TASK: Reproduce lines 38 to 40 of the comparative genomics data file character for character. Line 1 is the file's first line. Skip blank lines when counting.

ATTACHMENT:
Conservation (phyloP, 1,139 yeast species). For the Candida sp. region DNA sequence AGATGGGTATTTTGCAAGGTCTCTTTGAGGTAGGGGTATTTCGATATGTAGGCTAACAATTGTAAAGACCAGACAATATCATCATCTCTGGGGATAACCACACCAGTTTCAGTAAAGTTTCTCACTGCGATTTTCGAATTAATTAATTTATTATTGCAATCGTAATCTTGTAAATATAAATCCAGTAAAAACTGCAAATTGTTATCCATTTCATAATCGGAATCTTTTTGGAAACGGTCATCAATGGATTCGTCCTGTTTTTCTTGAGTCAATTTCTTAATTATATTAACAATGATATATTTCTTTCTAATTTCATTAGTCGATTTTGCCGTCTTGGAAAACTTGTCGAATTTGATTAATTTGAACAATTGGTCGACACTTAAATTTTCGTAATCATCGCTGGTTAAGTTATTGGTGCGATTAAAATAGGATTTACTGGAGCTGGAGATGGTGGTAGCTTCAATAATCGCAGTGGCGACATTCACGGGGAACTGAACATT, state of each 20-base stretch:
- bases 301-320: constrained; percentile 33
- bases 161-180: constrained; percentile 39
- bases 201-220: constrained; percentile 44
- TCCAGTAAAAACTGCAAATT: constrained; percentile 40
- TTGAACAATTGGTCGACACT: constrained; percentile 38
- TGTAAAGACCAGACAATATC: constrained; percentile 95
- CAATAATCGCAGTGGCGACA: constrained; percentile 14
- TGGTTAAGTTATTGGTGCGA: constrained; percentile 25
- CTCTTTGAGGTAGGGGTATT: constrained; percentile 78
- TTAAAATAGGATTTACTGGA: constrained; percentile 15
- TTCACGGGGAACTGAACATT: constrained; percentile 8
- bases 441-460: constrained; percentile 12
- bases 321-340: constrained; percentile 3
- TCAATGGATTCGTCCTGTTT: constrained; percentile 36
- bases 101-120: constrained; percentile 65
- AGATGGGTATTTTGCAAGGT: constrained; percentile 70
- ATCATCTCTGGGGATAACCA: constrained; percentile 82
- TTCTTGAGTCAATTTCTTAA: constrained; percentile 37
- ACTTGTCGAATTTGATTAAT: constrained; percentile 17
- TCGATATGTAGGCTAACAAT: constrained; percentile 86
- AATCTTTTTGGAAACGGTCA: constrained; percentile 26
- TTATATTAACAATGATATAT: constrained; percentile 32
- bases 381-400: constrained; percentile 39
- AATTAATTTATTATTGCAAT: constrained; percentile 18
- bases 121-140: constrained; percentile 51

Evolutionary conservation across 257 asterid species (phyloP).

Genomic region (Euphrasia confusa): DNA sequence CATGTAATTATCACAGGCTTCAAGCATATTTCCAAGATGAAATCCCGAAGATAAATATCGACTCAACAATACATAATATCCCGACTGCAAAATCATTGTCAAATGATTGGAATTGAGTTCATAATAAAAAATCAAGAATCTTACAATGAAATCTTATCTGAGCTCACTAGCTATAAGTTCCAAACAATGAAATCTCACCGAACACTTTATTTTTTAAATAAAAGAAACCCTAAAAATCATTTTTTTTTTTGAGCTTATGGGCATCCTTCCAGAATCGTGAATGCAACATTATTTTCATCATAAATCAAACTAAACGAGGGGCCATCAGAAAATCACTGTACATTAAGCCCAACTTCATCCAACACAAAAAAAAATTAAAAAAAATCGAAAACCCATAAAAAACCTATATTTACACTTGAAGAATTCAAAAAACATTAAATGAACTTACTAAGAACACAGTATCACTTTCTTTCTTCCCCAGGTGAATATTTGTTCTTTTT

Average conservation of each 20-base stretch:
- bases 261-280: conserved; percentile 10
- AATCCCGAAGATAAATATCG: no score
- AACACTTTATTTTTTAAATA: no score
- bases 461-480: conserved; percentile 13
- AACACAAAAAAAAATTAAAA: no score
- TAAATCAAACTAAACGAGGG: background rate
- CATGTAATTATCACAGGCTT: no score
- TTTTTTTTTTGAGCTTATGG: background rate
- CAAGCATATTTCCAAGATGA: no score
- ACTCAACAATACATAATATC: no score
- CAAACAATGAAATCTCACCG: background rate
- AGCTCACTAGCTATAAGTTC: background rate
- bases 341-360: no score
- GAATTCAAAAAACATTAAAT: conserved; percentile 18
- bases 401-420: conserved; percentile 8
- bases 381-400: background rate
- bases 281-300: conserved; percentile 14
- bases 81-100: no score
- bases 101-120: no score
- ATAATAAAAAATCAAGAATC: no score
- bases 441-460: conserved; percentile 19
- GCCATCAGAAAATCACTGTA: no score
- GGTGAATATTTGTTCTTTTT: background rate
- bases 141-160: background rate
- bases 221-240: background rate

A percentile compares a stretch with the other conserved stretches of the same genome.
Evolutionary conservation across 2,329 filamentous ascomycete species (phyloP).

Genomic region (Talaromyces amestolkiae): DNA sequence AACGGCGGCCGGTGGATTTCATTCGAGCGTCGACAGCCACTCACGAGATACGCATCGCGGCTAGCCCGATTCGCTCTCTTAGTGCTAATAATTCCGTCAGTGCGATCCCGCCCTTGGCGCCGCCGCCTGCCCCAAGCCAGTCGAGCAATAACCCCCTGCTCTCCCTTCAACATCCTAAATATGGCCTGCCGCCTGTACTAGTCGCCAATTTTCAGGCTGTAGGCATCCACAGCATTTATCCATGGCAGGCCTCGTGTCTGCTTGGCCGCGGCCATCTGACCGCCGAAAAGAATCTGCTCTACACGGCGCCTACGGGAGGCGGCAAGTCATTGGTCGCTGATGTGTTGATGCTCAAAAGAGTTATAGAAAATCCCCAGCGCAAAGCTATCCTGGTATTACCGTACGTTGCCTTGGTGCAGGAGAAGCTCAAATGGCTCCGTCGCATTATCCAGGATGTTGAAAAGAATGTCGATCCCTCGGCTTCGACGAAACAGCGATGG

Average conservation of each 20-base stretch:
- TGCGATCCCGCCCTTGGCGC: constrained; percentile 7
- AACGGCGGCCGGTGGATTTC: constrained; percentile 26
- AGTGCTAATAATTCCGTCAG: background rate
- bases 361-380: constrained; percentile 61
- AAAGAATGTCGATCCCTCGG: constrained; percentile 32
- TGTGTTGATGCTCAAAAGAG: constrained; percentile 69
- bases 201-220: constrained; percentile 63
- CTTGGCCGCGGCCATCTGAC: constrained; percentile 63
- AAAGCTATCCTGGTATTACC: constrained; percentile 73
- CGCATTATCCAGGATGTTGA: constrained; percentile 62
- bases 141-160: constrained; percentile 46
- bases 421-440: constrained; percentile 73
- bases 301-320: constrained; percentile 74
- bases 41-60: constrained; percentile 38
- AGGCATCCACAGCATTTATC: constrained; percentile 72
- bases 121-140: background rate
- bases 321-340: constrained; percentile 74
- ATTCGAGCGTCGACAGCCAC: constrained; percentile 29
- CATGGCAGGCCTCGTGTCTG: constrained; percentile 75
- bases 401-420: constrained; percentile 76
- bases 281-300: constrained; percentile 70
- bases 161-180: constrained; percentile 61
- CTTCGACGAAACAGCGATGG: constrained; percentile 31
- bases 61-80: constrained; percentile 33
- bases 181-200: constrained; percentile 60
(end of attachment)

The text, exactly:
- CAAGCATATTTCCAAGATGA: no score
- ACTCAACAATACATAATATC: no score
- CAAACAATGAAATCTCACCG: background rate